Oxford Future of Humanity researchers contemplate a technology with immense destructive powers that is easy to access and use

Nick Bostrom and Matthew van der Merwe of Oxford’s Future of Humanity Institute offer a sticky question: What if we invented a “black ball” technology, one that destroyed human civilization? In the wake of Hiroshima, many people predicted that nuclear technologies would destroy the world. Albert Einstein is purported to have said, “I do not know with what weapons World War III will be fought, but World War IV will be fought with sticks and stones.” However, say Bostrom and van der Merwe, to make nuclear technology work for you, you need to be a nuclear physicist. One might add that radioactive materials also “send messages.” Figuring out what untrusted actors are doing with nukes did not prove to be…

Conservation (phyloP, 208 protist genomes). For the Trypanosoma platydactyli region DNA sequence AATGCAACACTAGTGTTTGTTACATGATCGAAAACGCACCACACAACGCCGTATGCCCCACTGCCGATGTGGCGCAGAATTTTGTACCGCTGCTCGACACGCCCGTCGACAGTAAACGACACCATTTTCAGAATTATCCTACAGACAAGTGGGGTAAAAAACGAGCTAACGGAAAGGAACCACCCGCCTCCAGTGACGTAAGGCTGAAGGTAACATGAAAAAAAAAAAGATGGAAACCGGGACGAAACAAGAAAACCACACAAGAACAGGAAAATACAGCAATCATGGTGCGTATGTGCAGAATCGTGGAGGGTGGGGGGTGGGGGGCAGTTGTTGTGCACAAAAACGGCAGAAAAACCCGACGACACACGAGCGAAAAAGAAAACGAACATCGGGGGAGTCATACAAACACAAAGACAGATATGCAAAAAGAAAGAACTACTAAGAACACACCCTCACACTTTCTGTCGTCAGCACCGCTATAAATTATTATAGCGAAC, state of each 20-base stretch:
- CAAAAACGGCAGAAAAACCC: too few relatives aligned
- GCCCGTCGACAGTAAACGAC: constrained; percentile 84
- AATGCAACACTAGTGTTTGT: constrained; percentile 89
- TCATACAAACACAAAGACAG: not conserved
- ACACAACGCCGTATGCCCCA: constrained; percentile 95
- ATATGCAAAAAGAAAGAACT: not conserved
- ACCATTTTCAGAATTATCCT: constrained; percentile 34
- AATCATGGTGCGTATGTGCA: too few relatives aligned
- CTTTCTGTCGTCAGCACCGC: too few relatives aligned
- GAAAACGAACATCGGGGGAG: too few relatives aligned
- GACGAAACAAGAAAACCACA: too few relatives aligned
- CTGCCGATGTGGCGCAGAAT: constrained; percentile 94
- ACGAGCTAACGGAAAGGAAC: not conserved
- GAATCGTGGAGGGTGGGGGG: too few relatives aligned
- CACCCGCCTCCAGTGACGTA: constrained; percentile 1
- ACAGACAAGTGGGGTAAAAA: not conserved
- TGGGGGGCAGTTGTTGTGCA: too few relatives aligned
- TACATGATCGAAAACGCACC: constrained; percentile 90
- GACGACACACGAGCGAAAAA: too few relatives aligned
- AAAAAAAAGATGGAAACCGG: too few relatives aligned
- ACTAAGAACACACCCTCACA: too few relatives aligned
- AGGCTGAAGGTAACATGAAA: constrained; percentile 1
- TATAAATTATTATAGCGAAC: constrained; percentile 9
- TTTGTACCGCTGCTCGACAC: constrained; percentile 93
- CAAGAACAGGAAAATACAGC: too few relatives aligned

new-york-ny-march-2019-deepfake-face-manipulation-of-asian-male-stockpack-adobe-stock.jpg
New York, NY - MARCH, 2019: Deepfake Face Manipulation of Asian Male

Today’s Russian Diplomacy: Deepfakes and Radioactive Poisons

Because deepfakes are getting harder to spot, American news platforms waste time and energy trying to root them out

In a recent podcast, Walter Bradley Center director Robert J. Marks hosted Denise Simon, an intelligence analyst, talking about the way hostile foreign powers can use AI to generate false information. Denise Simon discusses both deepfake attacks—and some much more sinister ones. https://episodes.castos.com/mindmatters/Mind-Matters-119-Denise-Simon.mp3 A partial transcript follows. This portion begins at about 17:50. Show notes and links follow. Denise Simon: That [the Maskirovka Technique of deception and deepfakes] is another component of how we try to decipher what’s real coming out of the Kremlin and what isn’t real. And even if it isn’t real, what consequences it has on influence and activities. Robert J. Marks: One of the things that Russia is invested in is artificial intelligence. Vladimir Putin has…

binary-digits-stolen-computer-data-cyber-attack-threat-stockpack-adobe-stock.jpg
Binary digits stolen computer data, cyber attack threat

How Russia Uses New Tech to Create Chaos in the United States